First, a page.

Women’s coping with pregnancy termination for fetal abnormality: a comparison between health professionals’ perceptions and women’s accounts

Lafarge, Caroline, Mitchell, Kathryn, Breeze, Andrew and Fox, Pauline (2015) Women’s coping with pregnancy termination for fetal abnormality: a comparison between health professionals’ perceptions and women’s accounts. In: the British Maternal and Fetal Medicine Conference, 23-24 April 2015, London, UK.

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Abstract

Background: Termination of pregnancy for fetal abnormality (TFA) may have profound psychological consequences. Evidence suggests that women’s experience of care influences the way they adjust to TFA. Yet caring for parents in these circumstances presents some challenges for health professionals, which may relate to their understanding of women’s experience.

Objectives: This study examined health professionals’ perceptions of women’s coping with TFA. Data were compared with women’s accounts of their coping processes to identify similarities and differences.

Methods: A qualitative study was conducted among health professionals in two fetal medicine units in England. Fifteen semi-structured interviews were conducted with a range of professionals. Data were analysed using Thematic Analysis and compared with the results of a qualitative study of women’s experience of coping with TFA.

Results: Health professionals’ perceptions of women’s coping with TFA covered six areas, also present in women’s accounts: support, acknowledging the baby, problem-solving, avoidance, meaning making and another pregnancy. Health professionals also considered their role as information providers as essential in women’s ability to cope with TFA, while women, generally placed more importance on health professionals’ emotional support. Results also indicate a lack of insights into women’s long-term coping processes, although midwives appeared more knowledgeable than fetal medicine consultants on this point.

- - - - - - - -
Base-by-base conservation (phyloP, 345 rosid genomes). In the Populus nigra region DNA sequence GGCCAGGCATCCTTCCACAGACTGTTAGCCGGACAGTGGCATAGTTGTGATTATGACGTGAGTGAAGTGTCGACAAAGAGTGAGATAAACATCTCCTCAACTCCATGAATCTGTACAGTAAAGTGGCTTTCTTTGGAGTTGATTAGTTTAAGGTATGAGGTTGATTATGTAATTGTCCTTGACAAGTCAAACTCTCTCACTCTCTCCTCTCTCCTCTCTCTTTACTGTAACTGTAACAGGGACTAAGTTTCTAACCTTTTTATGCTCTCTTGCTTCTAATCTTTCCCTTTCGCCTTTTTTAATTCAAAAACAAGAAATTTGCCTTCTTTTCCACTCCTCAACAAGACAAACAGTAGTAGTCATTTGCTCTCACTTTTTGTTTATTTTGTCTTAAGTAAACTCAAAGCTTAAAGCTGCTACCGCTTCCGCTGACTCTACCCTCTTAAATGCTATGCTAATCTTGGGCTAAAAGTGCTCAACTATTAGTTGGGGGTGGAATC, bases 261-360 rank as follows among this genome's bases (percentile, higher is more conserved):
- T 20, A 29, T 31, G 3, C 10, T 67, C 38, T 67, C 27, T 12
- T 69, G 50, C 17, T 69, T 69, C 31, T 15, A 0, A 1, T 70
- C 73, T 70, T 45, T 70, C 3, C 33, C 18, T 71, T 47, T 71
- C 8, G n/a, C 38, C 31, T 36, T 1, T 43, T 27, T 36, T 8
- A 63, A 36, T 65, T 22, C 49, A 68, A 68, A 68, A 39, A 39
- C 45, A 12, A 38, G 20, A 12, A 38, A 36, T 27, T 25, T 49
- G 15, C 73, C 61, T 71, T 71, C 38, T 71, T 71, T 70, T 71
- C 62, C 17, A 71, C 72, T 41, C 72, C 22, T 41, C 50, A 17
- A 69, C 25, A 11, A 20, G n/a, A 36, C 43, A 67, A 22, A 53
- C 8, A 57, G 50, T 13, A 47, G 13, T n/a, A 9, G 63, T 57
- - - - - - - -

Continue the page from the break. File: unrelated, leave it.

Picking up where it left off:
Conclusion: Health professionals’ perceptions of women’s coping with TFA closely matched women’s accounts suggesting a high level of understanding. However, the lack of insight into women’s long-term coping processes has important clinical implications, as research suggests that coping with TFA is a long-term process.

Item Type: Conference or Workshop Item (Poster)
Subjects: Psychology
Depositing User: Caroline Lafarge
Date Deposited: 24 Jun 2016 13:27
Last Modified: 24 Sep 2016 12:42
URI: http://repository.uwl.ac.uk/id/eprint/2689

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